Economies south of the Sahara are poised to experience a boost in economic growth between now and 2020. This builds on the real GDP growth of 6.5% between 2004 and 2008. Most of sub-Saharan Africa has bounced back from the global economic crisis, with growth rivaling the high levels during the mid-2000s, according to a regional economic outlook study published by the International Monetary Fund. Growth is expected to average 6% in 2012 throughout sub-Saharan Africa.
Banks that focus on a customer-centric approach become market leaders.
Yet the financial system in Africa -- though stable and well-capitalized -- lacks sufficient complexity. Retail banks mainly focus on short-term transactions, which is hardly conducive to true economic development. The authors of Financing Africa: Through the Crisis and Beyond, a study published by the Partnership for Making Finance Work for Africa, argue that banking services are expensive and limit households' access to basic financial services, with bank branches per capita well below the world average.
Currently, 24% of adults in sub-Saharan Africa say they have an account with a formal financial institution, according to recent research conducted by Gallup in association with the Bill & Melinda Gates Foundation and the World Bank. Even among economies with similar income levels and in the same region, significant differences in account penetration persist. For example, 29% of adults in Ghana have an account, while 10% do in Benin. Both countries have a GDP per capita of about $560 (U.S.).
Know thy customers
"Know thyself" -- an ancient Greek aphorism -- was inscribed in the forecourt of the Temple of Apollo at Delphi. The equivalent of this adage for retail banks should be "Know thy customers." The single most important denominator differentiating top-performing banks from all others is whether they possess valuable insight into their customers' financial needs. Insufficient information limits banks' opportunities, making it virtually impossible to cross-sell. Cross-sell ratios are an excellent indicator of customer retention, referral generation, and -- most importantly -- deposit growth, the single most stable source of funds in retail banking.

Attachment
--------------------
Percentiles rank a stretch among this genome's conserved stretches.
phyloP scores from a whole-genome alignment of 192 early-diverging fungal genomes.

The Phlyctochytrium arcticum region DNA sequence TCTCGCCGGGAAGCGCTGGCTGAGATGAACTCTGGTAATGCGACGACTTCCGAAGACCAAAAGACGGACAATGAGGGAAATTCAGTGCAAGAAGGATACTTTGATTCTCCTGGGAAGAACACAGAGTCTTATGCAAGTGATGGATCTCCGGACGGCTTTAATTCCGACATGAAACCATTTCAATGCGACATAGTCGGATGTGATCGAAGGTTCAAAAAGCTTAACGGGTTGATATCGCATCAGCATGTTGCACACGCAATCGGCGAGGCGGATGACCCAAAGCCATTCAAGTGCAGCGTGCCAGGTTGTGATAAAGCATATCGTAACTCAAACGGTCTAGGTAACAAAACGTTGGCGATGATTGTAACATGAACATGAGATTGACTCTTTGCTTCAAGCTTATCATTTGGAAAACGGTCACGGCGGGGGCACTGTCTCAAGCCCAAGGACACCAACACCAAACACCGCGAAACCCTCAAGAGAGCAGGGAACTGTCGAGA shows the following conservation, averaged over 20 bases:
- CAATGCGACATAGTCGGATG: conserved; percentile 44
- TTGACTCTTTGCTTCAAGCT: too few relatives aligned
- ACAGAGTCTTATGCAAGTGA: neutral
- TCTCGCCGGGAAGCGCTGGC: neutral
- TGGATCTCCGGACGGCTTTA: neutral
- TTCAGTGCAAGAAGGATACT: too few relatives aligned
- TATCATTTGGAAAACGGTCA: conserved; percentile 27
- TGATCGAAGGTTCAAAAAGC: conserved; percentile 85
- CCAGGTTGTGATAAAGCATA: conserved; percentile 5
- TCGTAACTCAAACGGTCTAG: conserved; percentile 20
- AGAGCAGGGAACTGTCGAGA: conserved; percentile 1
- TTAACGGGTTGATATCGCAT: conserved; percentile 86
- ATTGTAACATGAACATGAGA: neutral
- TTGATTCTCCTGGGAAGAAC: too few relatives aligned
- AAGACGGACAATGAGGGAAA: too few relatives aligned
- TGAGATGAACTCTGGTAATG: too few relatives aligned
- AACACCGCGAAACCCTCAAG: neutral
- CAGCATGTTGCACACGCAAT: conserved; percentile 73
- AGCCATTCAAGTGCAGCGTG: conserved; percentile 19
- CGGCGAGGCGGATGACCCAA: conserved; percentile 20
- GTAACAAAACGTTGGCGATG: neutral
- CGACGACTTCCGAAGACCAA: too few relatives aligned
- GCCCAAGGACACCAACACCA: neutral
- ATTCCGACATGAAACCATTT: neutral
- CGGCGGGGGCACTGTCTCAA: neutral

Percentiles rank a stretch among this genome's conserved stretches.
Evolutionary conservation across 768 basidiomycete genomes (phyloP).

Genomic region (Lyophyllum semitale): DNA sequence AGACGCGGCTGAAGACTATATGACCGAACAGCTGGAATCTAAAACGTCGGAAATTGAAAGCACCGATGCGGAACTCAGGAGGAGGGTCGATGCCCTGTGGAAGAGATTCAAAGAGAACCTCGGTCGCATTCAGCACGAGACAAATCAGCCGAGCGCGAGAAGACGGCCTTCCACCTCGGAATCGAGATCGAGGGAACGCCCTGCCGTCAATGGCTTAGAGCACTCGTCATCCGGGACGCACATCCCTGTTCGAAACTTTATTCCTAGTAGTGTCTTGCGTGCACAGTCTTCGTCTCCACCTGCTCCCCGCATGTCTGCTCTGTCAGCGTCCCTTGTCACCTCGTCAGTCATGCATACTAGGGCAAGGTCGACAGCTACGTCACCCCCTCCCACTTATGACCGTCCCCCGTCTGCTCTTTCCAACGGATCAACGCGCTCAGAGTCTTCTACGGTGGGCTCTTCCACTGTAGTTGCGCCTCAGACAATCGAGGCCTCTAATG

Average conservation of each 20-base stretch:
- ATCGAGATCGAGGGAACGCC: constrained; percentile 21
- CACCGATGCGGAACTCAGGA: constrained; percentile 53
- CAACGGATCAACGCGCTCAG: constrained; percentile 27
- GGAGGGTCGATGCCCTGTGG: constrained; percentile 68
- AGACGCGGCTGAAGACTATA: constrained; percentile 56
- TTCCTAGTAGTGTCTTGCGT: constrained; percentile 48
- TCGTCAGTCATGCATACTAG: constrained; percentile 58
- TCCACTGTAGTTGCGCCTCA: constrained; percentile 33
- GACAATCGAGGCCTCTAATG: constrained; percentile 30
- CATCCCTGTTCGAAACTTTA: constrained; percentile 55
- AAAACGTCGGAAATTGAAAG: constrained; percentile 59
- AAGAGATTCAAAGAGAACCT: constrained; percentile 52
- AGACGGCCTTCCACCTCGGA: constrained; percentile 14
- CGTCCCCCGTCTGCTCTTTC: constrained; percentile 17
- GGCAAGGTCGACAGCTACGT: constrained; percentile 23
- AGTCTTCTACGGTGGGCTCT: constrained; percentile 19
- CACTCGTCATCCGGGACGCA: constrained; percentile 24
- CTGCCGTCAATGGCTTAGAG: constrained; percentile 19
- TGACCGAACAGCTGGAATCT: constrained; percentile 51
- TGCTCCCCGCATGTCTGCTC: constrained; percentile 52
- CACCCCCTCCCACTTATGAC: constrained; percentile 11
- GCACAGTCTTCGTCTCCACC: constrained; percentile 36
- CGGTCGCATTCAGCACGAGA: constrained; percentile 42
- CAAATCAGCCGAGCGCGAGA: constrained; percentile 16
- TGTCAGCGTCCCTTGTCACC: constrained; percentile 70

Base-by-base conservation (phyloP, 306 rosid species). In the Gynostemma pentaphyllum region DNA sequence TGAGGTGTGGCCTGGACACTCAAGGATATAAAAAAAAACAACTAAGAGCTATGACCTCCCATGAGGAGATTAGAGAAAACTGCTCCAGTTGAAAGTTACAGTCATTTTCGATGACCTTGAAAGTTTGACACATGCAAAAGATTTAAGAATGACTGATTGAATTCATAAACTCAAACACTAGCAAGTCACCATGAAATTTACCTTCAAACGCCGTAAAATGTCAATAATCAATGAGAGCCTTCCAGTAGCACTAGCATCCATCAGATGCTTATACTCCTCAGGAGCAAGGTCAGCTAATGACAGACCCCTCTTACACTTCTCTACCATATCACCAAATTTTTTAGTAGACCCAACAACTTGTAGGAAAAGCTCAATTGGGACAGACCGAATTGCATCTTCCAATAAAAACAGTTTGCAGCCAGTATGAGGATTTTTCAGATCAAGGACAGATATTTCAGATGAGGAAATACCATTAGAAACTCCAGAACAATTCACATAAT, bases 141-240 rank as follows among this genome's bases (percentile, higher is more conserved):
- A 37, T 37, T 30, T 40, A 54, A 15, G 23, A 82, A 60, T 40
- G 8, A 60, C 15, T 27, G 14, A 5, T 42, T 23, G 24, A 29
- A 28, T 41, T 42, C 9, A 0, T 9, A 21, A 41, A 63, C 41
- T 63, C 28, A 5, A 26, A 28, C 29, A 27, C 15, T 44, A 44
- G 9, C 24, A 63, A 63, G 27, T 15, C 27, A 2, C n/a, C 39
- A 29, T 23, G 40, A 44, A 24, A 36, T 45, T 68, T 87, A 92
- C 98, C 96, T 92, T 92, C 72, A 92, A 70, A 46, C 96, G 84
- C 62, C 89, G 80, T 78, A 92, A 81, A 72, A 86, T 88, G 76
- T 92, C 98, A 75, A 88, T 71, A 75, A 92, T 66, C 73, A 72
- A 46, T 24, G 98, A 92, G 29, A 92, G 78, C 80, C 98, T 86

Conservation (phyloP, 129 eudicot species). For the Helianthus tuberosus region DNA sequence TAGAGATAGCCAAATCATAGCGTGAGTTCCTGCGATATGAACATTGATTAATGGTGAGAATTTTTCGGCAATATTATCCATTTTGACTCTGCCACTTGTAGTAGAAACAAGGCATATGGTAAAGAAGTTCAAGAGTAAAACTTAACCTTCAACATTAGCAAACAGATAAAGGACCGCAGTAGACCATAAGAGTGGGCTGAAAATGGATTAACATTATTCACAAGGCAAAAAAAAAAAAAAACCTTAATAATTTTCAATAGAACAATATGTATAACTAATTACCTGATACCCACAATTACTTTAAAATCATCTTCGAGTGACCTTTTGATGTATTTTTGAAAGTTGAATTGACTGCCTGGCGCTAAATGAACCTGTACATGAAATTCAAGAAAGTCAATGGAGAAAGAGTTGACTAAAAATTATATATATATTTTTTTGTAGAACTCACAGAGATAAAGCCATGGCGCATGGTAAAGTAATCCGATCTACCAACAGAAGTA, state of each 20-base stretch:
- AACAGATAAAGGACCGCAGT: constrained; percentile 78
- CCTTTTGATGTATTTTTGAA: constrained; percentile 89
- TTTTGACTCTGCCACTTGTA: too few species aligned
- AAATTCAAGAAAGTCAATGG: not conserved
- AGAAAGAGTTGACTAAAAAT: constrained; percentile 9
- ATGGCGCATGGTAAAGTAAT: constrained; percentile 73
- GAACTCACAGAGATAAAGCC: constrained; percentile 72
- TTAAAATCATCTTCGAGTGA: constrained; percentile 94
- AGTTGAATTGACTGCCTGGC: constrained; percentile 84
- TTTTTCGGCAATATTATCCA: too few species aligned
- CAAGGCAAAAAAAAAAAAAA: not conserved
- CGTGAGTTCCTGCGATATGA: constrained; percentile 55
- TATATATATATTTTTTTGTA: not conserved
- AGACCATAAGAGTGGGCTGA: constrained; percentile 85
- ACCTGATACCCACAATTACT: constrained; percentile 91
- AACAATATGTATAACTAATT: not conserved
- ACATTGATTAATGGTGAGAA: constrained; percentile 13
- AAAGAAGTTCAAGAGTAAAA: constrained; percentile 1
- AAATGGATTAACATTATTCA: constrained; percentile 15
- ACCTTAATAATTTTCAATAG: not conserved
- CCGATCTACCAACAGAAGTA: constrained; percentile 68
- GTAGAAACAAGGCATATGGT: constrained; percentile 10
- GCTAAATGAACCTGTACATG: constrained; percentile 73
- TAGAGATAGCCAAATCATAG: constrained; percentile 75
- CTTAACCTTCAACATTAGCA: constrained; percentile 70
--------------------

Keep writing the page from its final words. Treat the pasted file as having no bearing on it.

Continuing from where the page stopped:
Against the backdrop of higher GDP growth rates, fast-growing populations, and a rising middle class, retail banks in sub-Saharan Africa have the chance to grow significantly. A recent Economist Intelligence Unit report, "Banking in Sub-Saharan Africa to 2020," notes that the three main drivers of this development are: high rates of economic growth; penetration of financial products to fulfill extensive unmet needs for basic financial services; and new technologies, particularly mobile.
Top-performing banks develop a segmentation strategy that helps them clearly define who their customers are. These banks understand where financial needs are being met and where gaps exist. Banks that focus on a customer-centric approach to product and service development become market leaders. They lead in both revenue generation and service excellence, creating the type of unique brand that engages customers for a lifetime.
The same Economist Intelligence Unit report considers two scenarios for the growth of the African banking sector. In the conservative scenario, driven exclusively by economic expansion, the report projects that by 2020, the banking industry in 16 key African economies will boost its financial assets by 178% to $980 billion (U.S.). In the more likely scenario, driven by economic growth and financial development, assets could expand by 248% to $1.37 trillion (U.S.).
Banks in sub-Saharan Africa will face increasing competition to capture wallet share from the subcontinent's newly wealthy middle class. With this growth, the need for targeted segmentation is imperative. Given that many banking products are commodities vulnerable to significant price competition and replication, cross-selling strategies based on customer relationships trump a product-centric approach to selling. Strategic customer insights and a well-developed segmentation strategy create a significant competitive advantage.
A bird's-eye view of the economic developments shaping the future of African banking can distract the observer from significant challenges at the micro level. Companies that prepare themselves for this expected growth and commit to fully satisfying each customer's financial needs will be the ones to establish themselves as the truly great banks in Africa -- and the world in general.
A version of this article appeared in African Banker magazine, 3rd Quarter 2012, issue 21. The London-based magazine is published by IC Publications and is a leading publication on the African financial sector. Editor Anver Versi, firstname.lastname@example.org. Reprinted with permission.